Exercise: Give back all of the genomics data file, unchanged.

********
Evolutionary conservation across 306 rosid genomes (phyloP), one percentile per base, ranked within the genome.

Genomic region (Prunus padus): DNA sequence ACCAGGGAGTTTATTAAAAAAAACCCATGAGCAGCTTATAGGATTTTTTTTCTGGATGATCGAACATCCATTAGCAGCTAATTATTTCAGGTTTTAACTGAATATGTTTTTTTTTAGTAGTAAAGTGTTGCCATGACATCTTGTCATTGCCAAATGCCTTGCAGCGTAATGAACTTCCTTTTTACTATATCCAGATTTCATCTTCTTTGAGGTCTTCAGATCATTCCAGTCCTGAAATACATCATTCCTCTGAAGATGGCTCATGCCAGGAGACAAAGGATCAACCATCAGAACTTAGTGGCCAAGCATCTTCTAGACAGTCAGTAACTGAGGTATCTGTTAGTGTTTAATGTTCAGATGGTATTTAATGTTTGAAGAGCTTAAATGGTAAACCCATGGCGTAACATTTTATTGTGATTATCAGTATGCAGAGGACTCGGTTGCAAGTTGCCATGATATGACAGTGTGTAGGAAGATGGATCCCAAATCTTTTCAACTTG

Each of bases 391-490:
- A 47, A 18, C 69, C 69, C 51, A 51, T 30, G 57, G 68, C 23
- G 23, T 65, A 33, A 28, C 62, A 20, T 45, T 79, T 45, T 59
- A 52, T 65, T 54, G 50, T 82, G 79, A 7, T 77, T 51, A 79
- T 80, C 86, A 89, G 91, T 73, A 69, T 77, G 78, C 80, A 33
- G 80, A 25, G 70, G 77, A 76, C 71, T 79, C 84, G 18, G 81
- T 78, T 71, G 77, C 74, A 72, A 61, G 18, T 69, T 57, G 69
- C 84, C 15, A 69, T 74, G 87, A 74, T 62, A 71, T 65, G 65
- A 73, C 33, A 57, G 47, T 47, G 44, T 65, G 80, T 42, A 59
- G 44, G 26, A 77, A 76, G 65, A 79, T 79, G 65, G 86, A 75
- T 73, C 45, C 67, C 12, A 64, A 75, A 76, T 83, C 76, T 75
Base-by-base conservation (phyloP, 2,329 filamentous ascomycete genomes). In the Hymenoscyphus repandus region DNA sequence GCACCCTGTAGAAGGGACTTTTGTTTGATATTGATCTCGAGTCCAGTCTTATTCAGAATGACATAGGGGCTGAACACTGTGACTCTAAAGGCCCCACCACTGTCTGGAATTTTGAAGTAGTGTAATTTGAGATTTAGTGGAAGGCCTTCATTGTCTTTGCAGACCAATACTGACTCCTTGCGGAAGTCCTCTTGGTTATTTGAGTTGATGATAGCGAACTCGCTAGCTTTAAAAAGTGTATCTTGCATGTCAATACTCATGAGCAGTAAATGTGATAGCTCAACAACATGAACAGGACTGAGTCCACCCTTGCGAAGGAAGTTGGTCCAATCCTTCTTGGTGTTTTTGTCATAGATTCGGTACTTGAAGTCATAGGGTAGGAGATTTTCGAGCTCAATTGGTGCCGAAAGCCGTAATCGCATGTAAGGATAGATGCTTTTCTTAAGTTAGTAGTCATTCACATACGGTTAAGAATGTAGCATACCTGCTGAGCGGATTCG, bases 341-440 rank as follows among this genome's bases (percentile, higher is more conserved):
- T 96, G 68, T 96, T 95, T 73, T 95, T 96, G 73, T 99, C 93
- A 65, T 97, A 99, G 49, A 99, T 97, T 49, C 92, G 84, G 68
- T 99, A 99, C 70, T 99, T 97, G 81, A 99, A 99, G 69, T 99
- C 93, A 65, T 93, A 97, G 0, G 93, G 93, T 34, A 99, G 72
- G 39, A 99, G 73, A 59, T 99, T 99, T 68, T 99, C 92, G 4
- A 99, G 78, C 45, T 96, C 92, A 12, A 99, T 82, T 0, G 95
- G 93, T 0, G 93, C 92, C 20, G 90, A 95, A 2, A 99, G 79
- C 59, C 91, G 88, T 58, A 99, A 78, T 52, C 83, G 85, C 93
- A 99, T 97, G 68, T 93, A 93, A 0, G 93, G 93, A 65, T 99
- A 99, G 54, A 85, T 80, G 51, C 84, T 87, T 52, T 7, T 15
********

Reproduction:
Evolutionary conservation across 306 rosid genomes (phyloP), one percentile per base, ranked within the genome.

Genomic region (Prunus padus): DNA sequence ACCAGGGAGTTTATTAAAAAAAACCCATGAGCAGCTTATAGGATTTTTTTTCTGGATGATCGAACATCCATTAGCAGCTAATTATTTCAGGTTTTAACTGAATATGTTTTTTTTTAGTAGTAAAGTGTTGCCATGACATCTTGTCATTGCCAAATGCCTTGCAGCGTAATGAACTTCCTTTTTACTATATCCAGATTTCATCTTCTTTGAGGTCTTCAGATCATTCCAGTCCTGAAATACATCATTCCTCTGAAGATGGCTCATGCCAGGAGACAAAGGATCAACCATCAGAACTTAGTGGCCAAGCATCTTCTAGACAGTCAGTAACTGAGGTATCTGTTAGTGTTTAATGTTCAGATGGTATTTAATGTTTGAAGAGCTTAAATGGTAAACCCATGGCGTAACATTTTATTGTGATTATCAGTATGCAGAGGACTCGGTTGCAAGTTGCCATGATATGACAGTGTGTAGGAAGATGGATCCCAAATCTTTTCAACTTG

Each of bases 391-490:
- A 47, A 18, C 69, C 69, C 51, A 51, T 30, G 57, G 68, C 23
- G 23, T 65, A 33, A 28, C 62, A 20, T 45, T 79, T 45, T 59
- A 52, T 65, T 54, G 50, T 82, G 79, A 7, T 77, T 51, A 79
- T 80, C 86, A 89, G 91, T 73, A 69, T 77, G 78, C 80, A 33
- G 80, A 25, G 70, G 77, A 76, C 71, T 79, C 84, G 18, G 81
- T 78, T 71, G 77, C 74, A 72, A 61, G 18, T 69, T 57, G 69
- C 84, C 15, A 69, T 74, G 87, A 74, T 62, A 71, T 65, G 65
- A 73, C 33, A 57, G 47, T 47, G 44, T 65, G 80, T 42, A 59
- G 44, G 26, A 77, A 76, G 65, A 79, T 79, G 65, G 86, A 75
- T 73, C 45, C 67, C 12, A 64, A 75, A 76, T 83, C 76, T 75
Base-by-base conservation (phyloP, 2,329 filamentous ascomycete genomes). In the Hymenoscyphus repandus region DNA sequence GCACCCTGTAGAAGGGACTTTTGTTTGATATTGATCTCGAGTCCAGTCTTATTCAGAATGACATAGGGGCTGAACACTGTGACTCTAAAGGCCCCACCACTGTCTGGAATTTTGAAGTAGTGTAATTTGAGATTTAGTGGAAGGCCTTCATTGTCTTTGCAGACCAATACTGACTCCTTGCGGAAGTCCTCTTGGTTATTTGAGTTGATGATAGCGAACTCGCTAGCTTTAAAAAGTGTATCTTGCATGTCAATACTCATGAGCAGTAAATGTGATAGCTCAACAACATGAACAGGACTGAGTCCACCCTTGCGAAGGAAGTTGGTCCAATCCTTCTTGGTGTTTTTGTCATAGATTCGGTACTTGAAGTCATAGGGTAGGAGATTTTCGAGCTCAATTGGTGCCGAAAGCCGTAATCGCATGTAAGGATAGATGCTTTTCTTAAGTTAGTAGTCATTCACATACGGTTAAGAATGTAGCATACCTGCTGAGCGGATTCG, bases 341-440 rank as follows among this genome's bases (percentile, higher is more conserved):
- T 96, G 68, T 96, T 95, T 73, T 95, T 96, G 73, T 99, C 93
- A 65, T 97, A 99, G 49, A 99, T 97, T 49, C 92, G 84, G 68
- T 99, A 99, C 70, T 99, T 97, G 81, A 99, A 99, G 69, T 99
- C 93, A 65, T 93, A 97, G 0, G 93, G 93, T 34, A 99, G 72
- G 39, A 99, G 73, A 59, T 99, T 99, T 68, T 99, C 92, G 4
- A 99, G 78, C 45, T 96, C 92, A 12, A 99, T 82, T 0, G 95
- G 93, T 0, G 93, C 92, C 20, G 90, A 95, A 2, A 99, G 79
- C 59, C 91, G 88, T 58, A 99, A 78, T 52, C 83, G 85, C 93
- A 99, T 97, G 68, T 93, A 93, A 0, G 93, G 93, A 65, T 99
- A 99, G 54, A 85, T 80, G 51, C 84, T 87, T 52, T 7, T 15